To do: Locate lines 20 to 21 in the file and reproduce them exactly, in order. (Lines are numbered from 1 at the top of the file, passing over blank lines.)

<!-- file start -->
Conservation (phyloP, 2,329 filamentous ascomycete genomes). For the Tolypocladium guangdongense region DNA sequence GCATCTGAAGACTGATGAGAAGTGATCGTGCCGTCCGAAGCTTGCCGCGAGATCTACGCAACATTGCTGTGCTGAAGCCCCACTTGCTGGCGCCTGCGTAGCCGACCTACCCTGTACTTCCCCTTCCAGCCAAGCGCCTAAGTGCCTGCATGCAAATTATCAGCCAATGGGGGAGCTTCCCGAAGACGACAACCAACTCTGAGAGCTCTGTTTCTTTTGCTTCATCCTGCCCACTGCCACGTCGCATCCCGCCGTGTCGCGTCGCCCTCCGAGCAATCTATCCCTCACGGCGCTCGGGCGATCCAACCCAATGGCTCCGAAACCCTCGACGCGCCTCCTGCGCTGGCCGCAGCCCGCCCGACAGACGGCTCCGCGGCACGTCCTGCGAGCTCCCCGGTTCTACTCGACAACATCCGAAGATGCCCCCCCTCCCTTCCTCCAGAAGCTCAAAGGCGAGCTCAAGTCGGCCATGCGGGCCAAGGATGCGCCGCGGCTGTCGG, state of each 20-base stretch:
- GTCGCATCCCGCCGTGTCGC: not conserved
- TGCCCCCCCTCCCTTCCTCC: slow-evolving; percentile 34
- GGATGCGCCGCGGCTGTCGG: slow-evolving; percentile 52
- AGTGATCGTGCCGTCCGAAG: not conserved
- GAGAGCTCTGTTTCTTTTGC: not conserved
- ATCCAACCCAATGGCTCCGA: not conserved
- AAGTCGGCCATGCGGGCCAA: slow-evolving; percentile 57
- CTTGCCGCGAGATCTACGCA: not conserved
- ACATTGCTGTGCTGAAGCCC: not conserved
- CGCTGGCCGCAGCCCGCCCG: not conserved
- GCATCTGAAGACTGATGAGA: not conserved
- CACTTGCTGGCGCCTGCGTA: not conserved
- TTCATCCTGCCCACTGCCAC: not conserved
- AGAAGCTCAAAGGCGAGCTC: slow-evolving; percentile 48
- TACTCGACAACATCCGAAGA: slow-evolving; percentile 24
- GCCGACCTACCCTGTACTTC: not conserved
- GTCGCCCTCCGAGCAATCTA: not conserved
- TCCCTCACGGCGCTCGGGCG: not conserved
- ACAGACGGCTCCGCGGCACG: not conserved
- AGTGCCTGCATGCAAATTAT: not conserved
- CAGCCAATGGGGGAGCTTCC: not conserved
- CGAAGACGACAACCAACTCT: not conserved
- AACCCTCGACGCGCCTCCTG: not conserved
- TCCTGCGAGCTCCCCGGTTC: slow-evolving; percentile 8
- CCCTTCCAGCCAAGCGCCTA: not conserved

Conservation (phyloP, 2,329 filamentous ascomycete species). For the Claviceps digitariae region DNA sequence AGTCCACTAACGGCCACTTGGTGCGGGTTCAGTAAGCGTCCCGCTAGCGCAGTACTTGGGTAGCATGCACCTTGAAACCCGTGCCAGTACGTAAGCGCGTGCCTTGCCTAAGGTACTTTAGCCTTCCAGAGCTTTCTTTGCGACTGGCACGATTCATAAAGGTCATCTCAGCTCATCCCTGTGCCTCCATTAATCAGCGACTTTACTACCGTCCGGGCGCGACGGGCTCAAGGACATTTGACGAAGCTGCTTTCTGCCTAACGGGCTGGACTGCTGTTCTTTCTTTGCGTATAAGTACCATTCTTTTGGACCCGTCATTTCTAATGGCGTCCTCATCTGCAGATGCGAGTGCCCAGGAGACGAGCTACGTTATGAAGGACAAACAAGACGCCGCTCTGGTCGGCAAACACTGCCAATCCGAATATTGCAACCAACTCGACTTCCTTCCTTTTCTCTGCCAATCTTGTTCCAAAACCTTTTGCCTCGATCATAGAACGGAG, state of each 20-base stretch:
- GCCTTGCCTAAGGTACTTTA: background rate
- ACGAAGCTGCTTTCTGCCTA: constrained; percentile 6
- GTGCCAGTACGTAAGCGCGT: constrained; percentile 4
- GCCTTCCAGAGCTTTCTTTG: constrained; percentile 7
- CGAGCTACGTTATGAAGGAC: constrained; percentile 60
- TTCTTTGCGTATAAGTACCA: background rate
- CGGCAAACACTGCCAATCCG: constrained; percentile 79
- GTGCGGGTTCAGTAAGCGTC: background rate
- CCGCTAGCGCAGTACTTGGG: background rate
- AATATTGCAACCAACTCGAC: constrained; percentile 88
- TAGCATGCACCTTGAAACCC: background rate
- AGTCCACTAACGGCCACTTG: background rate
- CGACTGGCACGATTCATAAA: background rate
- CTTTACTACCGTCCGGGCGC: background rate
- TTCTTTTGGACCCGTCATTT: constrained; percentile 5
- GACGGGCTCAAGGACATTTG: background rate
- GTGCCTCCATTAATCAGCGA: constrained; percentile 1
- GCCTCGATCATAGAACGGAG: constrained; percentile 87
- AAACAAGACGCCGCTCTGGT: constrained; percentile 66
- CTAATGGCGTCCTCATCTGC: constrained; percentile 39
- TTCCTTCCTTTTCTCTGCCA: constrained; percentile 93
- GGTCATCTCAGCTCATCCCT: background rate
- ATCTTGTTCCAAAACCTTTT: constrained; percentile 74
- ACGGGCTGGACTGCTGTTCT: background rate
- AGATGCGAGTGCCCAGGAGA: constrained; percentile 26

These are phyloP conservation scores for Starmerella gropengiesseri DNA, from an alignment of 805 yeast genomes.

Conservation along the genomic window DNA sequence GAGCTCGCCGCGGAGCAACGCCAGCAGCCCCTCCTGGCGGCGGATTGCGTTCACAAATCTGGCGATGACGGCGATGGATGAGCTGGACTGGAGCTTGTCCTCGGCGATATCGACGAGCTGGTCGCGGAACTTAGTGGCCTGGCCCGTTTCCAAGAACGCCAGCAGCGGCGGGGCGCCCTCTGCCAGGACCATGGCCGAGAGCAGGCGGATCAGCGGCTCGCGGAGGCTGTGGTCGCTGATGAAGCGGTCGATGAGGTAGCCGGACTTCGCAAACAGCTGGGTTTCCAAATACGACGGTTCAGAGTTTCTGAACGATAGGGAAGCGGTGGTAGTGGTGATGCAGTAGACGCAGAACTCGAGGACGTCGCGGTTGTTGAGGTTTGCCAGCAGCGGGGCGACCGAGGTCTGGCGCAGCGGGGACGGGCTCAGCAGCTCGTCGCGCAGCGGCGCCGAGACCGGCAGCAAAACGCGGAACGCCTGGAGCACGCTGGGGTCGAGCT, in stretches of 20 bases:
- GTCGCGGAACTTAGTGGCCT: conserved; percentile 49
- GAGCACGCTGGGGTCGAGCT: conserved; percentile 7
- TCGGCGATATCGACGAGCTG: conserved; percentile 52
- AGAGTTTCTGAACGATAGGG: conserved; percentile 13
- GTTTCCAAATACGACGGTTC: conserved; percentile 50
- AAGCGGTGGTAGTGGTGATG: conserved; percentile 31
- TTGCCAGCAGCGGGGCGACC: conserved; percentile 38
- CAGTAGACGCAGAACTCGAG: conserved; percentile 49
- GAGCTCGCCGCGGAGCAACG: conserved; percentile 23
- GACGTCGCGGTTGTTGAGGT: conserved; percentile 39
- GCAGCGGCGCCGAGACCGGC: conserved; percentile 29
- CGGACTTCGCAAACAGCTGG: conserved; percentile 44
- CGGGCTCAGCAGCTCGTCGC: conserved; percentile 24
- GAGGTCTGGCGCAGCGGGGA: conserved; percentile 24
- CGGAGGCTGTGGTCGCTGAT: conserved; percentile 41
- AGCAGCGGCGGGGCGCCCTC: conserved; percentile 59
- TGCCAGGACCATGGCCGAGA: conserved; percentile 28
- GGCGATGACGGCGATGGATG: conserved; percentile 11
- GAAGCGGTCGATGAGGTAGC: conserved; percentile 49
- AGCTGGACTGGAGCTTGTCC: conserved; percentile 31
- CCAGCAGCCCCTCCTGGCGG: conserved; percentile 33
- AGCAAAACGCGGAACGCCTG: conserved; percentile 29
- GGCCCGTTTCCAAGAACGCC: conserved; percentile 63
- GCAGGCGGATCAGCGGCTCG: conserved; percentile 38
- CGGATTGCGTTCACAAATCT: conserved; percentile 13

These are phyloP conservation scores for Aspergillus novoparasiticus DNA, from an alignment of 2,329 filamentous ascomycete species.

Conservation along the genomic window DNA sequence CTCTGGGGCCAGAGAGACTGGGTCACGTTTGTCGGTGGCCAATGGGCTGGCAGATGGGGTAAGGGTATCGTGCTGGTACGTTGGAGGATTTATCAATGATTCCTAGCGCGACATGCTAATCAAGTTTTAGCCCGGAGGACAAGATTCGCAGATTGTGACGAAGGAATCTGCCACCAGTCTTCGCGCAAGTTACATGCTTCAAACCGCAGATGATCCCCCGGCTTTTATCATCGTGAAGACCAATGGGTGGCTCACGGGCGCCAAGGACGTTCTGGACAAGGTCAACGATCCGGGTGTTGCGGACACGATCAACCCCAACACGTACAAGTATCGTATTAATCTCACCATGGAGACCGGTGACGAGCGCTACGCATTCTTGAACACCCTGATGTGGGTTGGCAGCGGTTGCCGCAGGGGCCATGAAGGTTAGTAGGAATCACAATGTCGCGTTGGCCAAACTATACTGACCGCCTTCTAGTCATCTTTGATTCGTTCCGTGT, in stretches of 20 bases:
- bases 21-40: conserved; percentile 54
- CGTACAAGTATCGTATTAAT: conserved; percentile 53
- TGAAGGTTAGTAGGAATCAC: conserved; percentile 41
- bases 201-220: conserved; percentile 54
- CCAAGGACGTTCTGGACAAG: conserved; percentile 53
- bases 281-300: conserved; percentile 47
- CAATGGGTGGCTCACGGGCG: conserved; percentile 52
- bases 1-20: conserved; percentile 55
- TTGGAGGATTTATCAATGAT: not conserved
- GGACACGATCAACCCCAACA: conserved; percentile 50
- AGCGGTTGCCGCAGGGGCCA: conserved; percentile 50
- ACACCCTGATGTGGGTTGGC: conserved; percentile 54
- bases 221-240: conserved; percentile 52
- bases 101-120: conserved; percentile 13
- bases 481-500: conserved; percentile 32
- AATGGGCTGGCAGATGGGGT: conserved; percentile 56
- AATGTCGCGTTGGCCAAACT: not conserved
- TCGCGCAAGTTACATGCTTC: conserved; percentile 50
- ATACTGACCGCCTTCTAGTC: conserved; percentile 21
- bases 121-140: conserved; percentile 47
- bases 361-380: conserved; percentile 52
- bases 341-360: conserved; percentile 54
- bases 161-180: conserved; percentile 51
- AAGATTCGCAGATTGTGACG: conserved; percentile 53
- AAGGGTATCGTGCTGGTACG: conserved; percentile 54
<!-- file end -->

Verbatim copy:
- ACAGACGGCTCCGCGGCACG: not conserved
- AGTGCCTGCATGCAAATTAT: not conserved